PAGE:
NGO Shipbreaking calls on EU to investigate fatalities at Turkish recycling yards

NGO Shipbreaking Platform is calling on the European Union to investigate incidents that claimed two lives at Turkish ship recycling yards that are included in the EU List of approved ship recycling facilities

Illustration; Image courtesy: NGO Shipbreaking Platform 2013

According to the NGO, on 3 October 2020, a worker lost his life during the scrapping of two Transocean offshore rigs at Isiksan yard. A handrail broke and fell, hitting the worker at the back of his neck.

Furthermore, on 4 February, another worker died when hit by a steel block which he was torch-cutting in the secondary cutting area of Simsekler yard, where a Carnival Corporation’s cruise vessel is currently being recycled.

As informed, both yards were quick to immediately involve the concerned authorities.

These tragic fatal accidents are a sad reminder that ship recycling is a heavy and hazardous industry that exposes workers to several safety risks. We are closely following the investigations of the yards, as well as those of Turkish authorities, and expect that full transparency is maintained,” says Ingvild Jenssen, Director and Founder of the NGO Shipbreaking Platform.

The EU Ship Recycling Regulation mandates for the EU-flagged vessels to be recycled in one of the currently 43 approved sites around the world. Seven out of the 22 yards operating in Aliaga have so far received EU approval.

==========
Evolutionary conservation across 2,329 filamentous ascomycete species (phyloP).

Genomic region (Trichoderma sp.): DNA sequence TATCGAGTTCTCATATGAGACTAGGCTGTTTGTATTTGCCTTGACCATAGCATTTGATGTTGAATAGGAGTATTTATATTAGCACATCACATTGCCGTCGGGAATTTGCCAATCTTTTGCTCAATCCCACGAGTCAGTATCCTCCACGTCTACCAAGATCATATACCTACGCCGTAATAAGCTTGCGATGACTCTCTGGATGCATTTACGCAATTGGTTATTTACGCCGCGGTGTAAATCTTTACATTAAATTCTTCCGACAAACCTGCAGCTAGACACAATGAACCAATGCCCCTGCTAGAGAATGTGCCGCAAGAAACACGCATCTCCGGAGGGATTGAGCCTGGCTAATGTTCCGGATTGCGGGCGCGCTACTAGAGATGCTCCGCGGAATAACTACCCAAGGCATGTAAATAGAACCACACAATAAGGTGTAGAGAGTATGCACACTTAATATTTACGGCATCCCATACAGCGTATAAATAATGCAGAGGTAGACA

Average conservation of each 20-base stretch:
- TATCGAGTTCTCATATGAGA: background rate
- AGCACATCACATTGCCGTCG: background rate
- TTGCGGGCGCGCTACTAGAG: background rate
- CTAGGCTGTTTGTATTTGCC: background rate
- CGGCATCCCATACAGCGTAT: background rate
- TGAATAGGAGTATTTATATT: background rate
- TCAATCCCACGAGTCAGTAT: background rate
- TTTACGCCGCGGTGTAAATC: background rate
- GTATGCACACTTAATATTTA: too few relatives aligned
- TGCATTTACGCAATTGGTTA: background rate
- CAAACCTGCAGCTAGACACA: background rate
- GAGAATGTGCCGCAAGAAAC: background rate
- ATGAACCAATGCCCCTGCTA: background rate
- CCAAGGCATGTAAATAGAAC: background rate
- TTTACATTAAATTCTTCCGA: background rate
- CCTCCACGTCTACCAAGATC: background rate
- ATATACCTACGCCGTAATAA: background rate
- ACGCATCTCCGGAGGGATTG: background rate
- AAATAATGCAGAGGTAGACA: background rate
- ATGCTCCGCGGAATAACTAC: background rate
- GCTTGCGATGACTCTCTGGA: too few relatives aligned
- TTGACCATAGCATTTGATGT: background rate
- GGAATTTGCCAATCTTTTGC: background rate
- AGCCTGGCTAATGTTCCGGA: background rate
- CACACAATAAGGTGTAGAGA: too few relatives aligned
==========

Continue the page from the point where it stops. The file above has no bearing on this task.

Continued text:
They recycle only a smaller fraction of the world fleet but have attracted owners that want to recycle their vessels more responsibly than on the beaches of India, Bangladesh, and Pakistan, where the vast majority of end-of-life vessels end up. 

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The European Commission must ensure that all EU-listed yards operate in line with the requirements of the EU Ship Recycling Regulation. Two serious accidents have taken place at two separate EU-approved facilities in Aliaga, and in both cases we have requested that the Commission takes appropriate action to understand whether these sites indeed operate in line with the Regulation,” says Jenssen.

The many risks involved in taking large vessels apart need to be managed at sites that can safely use heavy lifting cranes, contain pollutants and dispose of hazardous materials in line with international waste laws.

The accident at Simsekler should further prompt a serious evaluation of how mechanical cutting might contribute to reducing risk, including exposure to toxic fumes and release of slag caused by torch cutting.

Jenssen insists that there is enormous scope to improve ship recycling practices, both in terms of safety and environmental protection, as well as to boost recycling- and cost-effectiveness by the use of innovative technologies.